Life's Little Questions
Why are there Braille dots on the keys of drive-through ATMs? and why don't the Japanese have many swear words? We found the man who can answer those questions -and others like them - economically.
Illustration by Carey SookocheffFORGET THE PIE CHARTS.
When Robert H. Frank, an economics professor at Cornell University's Johnson Graduate School of Management, wants beginning economics students to help themselves to a heap of understanding of the subject's principles, he sends them off to conjure up a question that, eventually, they'll have to answer using economic principles. Though there are, to a certain degree, limits, Frank makes it clear that many of life's most confusing questions - like the ones asking why retailers start the holiday season when summer's winding down and why there is disparity in pricing between black and white MacBooks - can be solved with economics.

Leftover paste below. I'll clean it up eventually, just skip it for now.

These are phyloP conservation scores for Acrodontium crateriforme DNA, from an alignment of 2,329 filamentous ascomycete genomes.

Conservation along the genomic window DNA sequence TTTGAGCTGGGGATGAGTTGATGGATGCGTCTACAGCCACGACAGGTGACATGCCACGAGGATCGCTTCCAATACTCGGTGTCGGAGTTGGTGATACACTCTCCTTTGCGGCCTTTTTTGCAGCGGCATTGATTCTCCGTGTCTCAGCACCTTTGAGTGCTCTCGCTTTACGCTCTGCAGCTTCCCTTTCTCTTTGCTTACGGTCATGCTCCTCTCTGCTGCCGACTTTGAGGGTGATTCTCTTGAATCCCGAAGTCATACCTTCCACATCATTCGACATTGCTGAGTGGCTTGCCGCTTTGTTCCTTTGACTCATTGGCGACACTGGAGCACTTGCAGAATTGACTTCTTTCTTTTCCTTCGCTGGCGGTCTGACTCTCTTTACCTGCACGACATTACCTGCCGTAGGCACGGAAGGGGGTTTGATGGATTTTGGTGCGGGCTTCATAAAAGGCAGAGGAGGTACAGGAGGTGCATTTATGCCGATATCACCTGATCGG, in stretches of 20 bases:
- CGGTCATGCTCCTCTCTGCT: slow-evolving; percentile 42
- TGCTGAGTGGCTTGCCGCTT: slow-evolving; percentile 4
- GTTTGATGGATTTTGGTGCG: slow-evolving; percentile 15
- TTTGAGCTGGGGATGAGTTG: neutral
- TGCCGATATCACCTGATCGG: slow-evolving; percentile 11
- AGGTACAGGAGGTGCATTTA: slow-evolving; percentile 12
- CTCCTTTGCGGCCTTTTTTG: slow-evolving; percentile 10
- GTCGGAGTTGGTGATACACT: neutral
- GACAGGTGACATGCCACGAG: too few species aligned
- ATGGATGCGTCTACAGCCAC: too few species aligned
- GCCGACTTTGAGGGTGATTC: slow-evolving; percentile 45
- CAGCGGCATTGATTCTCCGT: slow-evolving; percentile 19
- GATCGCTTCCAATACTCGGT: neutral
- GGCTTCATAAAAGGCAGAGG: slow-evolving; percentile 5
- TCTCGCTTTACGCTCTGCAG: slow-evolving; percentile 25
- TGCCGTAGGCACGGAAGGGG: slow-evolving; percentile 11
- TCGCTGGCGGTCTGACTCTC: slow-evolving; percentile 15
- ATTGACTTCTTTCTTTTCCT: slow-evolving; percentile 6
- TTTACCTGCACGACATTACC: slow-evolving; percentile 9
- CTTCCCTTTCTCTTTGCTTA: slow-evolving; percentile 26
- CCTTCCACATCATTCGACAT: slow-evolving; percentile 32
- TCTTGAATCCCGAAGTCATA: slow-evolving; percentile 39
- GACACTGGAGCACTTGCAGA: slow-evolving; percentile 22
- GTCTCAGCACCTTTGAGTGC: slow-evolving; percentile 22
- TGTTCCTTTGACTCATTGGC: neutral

Thankfully, Frank doesn't just leave the questions in his desk drawer after dispensing grades; he delivers them in some truly entertaining books. Yes, Virginia, economics can be entertaining.
With Frank's latest book, The Economic Naturalist: In Search of Explanations for Everyday Enigmas,
on your side (or on your bedside table), you won't need an Idiot's
or a Dummies
guide to get a grip on economic principles. And (shocker!) you'll even have fun along the way. Walking you through a world of odd questions, Frank provides all the economics you'll ever need to get through daily life. Plus, aside from a fun illustration on the front cover, there's nary a pie chart in sight. We asked Frank to answer some of the questions we've had on our minds - along with some of his favorites from over the years.